8 Tips for Parents New to Online Learning
With the ongoing COVID-19 pandemic, more students than ever before are learning virtually and many parents have taken a more involved role with their students education. In honor of National Parents as Teachers Day on November 8th, we’re celebrating parents and their partnership with FLVS by sharing tips to help families adjusting to online education.
Whether parents are homeschooling or facilitating their child’s remote learning experience, they’re often in uncharted territory. Long-time FLVS parents have been there and offer these tips:
1. Be Flexible
Parents know their kids best. If they are having a bad day or a hard time focusing, close the computer, let them go for a walk, jump in the pool, get exercise. Come back two hours later (if early in the day) or just remember: tomorrow is another day.
2. Stay Organized
Organizing everything from schedule to color-coded subjects and supplies makes virtual learning easier to manage for both parents and students. Create folders and sub-folders for different students and different subjects.
3. Incorporate Breaks
Add breaks between subjects or large blocks of material. Use the Pomodoro Technique by getting a timer and committing to just a short amount of work or study time. Sectioning learning into manageable time periods with frequent breaks helps retention.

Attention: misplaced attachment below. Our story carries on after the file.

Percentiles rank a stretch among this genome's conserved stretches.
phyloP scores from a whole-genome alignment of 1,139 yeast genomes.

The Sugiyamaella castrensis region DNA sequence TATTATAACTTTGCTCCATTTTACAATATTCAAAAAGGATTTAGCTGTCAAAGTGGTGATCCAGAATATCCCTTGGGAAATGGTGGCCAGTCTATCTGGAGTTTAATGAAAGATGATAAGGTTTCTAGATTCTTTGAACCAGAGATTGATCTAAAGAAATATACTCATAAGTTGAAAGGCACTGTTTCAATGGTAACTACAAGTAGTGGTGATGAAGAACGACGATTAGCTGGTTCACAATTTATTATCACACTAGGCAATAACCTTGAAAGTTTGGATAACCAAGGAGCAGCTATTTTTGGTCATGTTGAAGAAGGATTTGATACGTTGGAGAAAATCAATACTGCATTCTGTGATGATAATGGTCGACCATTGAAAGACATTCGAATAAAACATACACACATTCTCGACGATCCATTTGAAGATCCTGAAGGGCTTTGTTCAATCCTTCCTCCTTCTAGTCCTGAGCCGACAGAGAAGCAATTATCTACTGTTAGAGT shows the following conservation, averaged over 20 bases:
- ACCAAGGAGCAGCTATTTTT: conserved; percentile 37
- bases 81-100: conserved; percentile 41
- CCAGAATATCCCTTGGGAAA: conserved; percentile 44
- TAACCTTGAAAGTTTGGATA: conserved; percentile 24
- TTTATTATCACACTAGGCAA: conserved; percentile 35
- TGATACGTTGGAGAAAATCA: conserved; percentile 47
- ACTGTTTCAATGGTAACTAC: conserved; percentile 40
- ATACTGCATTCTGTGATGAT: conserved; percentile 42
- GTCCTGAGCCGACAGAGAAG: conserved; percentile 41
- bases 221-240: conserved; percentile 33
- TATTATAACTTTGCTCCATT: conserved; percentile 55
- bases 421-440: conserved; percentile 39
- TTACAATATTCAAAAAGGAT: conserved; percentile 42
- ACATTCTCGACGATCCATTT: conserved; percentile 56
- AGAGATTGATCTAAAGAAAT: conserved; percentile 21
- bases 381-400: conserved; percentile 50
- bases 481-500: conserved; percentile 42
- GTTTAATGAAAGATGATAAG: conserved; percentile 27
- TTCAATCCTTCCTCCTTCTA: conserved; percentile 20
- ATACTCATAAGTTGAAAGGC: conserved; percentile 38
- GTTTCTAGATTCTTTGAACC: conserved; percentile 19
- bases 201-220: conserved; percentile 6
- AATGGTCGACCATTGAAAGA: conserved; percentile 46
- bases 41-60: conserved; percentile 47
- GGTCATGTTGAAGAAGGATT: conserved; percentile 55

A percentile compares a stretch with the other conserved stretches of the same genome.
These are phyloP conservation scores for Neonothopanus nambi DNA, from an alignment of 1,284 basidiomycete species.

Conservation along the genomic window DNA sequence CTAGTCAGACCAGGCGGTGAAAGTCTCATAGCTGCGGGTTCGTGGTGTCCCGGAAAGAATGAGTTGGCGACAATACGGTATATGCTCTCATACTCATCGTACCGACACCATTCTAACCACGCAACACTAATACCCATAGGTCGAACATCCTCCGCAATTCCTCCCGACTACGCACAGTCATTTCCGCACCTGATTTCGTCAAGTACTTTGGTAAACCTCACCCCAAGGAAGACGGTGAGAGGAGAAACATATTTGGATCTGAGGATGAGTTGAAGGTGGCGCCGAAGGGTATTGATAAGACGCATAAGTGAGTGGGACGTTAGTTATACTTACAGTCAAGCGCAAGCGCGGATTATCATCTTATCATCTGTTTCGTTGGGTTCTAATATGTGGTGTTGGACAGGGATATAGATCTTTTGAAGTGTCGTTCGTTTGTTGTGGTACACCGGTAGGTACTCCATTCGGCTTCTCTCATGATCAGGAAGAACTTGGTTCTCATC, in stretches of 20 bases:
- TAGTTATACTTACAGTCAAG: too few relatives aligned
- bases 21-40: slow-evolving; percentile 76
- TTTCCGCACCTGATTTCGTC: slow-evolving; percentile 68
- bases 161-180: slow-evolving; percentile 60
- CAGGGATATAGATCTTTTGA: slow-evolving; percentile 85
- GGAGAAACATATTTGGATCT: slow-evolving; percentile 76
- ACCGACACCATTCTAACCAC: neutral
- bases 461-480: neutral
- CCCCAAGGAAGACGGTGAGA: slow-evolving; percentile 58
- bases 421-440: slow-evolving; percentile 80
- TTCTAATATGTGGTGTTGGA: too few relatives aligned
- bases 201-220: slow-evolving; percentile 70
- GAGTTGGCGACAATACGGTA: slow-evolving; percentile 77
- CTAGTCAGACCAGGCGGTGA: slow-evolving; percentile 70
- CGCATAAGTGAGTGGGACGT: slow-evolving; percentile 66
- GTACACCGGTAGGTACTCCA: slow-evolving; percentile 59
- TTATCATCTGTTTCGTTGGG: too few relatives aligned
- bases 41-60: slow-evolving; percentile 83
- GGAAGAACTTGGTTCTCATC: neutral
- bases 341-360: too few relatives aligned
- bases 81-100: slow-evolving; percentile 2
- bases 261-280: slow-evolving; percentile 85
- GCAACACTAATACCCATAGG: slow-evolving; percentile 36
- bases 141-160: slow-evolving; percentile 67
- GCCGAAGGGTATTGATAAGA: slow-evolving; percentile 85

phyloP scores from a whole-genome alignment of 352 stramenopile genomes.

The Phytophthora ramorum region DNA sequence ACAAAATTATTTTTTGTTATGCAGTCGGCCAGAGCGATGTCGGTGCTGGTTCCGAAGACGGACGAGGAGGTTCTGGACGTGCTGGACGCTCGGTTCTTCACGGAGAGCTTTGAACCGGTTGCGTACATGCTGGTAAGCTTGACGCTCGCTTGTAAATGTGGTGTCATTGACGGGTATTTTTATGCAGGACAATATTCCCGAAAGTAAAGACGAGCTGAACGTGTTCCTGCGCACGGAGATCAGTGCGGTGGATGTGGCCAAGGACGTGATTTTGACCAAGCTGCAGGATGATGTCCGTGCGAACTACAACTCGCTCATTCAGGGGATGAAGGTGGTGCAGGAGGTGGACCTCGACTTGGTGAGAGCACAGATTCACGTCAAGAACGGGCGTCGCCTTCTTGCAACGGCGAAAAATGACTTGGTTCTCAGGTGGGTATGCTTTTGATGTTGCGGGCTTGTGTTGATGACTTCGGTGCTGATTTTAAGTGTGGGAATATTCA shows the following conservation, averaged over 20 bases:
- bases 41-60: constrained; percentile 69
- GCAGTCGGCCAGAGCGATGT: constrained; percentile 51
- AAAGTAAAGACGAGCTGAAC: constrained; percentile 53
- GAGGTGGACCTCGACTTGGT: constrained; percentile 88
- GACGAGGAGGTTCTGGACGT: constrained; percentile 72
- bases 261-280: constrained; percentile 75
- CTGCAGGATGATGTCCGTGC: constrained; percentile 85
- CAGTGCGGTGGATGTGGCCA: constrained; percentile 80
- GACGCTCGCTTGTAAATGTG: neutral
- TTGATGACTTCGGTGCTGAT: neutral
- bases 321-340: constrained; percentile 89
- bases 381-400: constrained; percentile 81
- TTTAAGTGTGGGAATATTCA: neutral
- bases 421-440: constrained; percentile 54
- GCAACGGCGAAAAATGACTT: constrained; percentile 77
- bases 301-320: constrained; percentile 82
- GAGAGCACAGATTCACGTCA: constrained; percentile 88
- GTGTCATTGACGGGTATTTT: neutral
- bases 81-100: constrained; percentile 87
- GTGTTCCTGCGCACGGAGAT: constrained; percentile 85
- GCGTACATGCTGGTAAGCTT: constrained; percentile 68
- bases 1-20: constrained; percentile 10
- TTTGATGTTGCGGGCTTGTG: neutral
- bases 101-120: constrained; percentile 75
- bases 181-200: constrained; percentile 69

4. Print Weekly Pace Charts to Prioritize
Pace charts are great motivators. Students love to see how much they have accomplished. Focus on the assignments and assessments to be graded, and use the extra resources as needed.
5. Use a Visual Space to Show Assignments
Write assignments and goals on a calendar, planner or white board where students can check off completed tasks. This is another way for students to feel a sense of accomplishment.
6. Try a Block Schedule
Some FLVS families use a block schedule where they tackle one or two subjects on a set day. For example: Monday (Math/Elective), Tuesday (Language Arts), Wednesday (Science/Elective), Thursday (History).
7. Plan Ahead
Of course some things come up at the last minute, but try to have a plan for schedules, assignments and interactive learning experiences. Preview the first module in each class to get a sense of how long each lesson and assignment will take.
8. Reach Out for Help
As one FLVS Full Time parent said, “I am not the teacher. I’m more like a mix of intern, emotional support, and grumpy IT guy. The FLVS teachers can tell when the kids are stalled and call them before I ever figure that out.”
Hope shared that she enjoyed working on Personal Financial Literacy most, explaining that “We added a lot of fun, whimsical elements that connected the material to the concepts.” FLVS continues to break the through the stereotypes of online learning with each new course by improving students’ learning experience and ensuring content mastery through interactive and engaging online courses!